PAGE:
Is Bolshevism Responsible for Stalinism?
Is it true that Stalinism represents the legitimate product of Bolshevism, as all reactionaries maintain, as Stalin himself avows, as the Mensheviks, the anarchists, and certain left doctrinaires considering themselves Marxist believe? “We have always predicted this” they say, “Having started with the prohibition of other socialist parties, the repression of the anarchists, and the setting up of the Bolshevik dictatorship in the Soviets, the October Revolution could only end in the dictatorship of the bureaucracy. Stalin is the continuation and also the bankruptcy of Leninism.”

The flaw in this reasoning begins in the tacit identification of Bolshevism, October Revolution and Soviet Union. The historical process of the struggle of hostile forces is replaced by the evolution of Bolshevism in a vacuum. Bolshevism, however, is only a political tendency closely fused with the working class but not identical with it. And aside from the working class there exist in the Soviet Union a hundred million peasants, diverse nationalities, and a heritage of oppression, misery and ignorance. The state built up by the Bolsheviks reflects not only the thought and will of Bolshevism but also the cultural level of the country, the social composition of the population, the pressure of a barbaric past and no less barbaric world imperialism. To represent the process of degeneration of the Soviet state as the evolution of pure Bolshevism is to ignore social reality in the name of only one of its elements, isolated by pure logic. One has only to call this elementary mistake by its true name to do away with every trace of it.

Bolshevism, in any case, never identified itself either with the October Revolution or with the Soviet state that issued from it. Bolshevism considered itself as one of the factors of history, its “Conscious” factor – a very important but not decisive one. We never sinned on historical subjectivism. We saw the decisive factor – on the existing basis of productive forces – in the class struggle, not only on a national scale but on an international scale.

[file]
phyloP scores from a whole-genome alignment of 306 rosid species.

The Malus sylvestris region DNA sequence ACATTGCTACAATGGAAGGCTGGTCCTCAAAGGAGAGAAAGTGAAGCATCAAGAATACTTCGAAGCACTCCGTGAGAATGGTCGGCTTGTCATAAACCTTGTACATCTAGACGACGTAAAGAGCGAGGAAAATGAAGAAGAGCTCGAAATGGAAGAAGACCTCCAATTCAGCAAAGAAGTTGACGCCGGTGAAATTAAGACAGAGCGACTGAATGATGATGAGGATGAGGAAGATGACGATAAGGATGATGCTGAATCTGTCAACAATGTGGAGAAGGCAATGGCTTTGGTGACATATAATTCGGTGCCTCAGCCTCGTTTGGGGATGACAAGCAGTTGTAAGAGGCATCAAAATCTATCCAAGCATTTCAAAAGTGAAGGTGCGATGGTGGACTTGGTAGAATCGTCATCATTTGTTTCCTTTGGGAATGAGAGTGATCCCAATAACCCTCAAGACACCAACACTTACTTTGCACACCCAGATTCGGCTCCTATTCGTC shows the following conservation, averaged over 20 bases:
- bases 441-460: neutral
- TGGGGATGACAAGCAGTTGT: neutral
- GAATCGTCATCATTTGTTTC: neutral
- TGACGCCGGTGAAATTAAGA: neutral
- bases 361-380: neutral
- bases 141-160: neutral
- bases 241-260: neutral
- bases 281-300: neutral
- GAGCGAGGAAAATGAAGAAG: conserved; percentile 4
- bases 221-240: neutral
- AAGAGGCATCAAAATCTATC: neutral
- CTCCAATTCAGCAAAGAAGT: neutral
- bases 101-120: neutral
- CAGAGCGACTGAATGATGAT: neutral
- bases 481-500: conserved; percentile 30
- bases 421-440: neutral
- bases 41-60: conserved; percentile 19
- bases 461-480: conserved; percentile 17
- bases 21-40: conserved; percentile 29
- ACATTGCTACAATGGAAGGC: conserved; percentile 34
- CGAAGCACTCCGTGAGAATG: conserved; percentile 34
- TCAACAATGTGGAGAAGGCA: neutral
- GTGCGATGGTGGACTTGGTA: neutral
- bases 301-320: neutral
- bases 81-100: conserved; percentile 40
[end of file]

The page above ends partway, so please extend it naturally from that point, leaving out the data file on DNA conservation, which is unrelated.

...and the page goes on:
When the Bolsheviks made concessions to the peasant tendency, to private ownership, set up strict rules for membership of the party, purged the party of alien elements, prohibited other parties, introduced the NEP, granted enterprises as concessions, or concluded diplomatic agreements with imperialist governments, they were drawing partial conclusions from the basic fact that had been theoretically clear to them from the beginning; that the conquest of power, however important it may be in itself, by no means transforms the party into a sovereign ruler of the historical process. Having taken over the state, the party is able, certainly, to influence the development of society with a power inaccessible to it before; but in return it submits itself to a 10 times greater influence from all other elements in society. It can, by the direct attack by hostile forces, be thrown out of power. Given a more drawn out tempo of development, it can degenerate internally while holding on to power. It is precisely this dialectic of the historical process that is not understood by those sectarian logicians who try to find in the decay of the Stalinist bureaucracy a crushing argument against Bolshevism.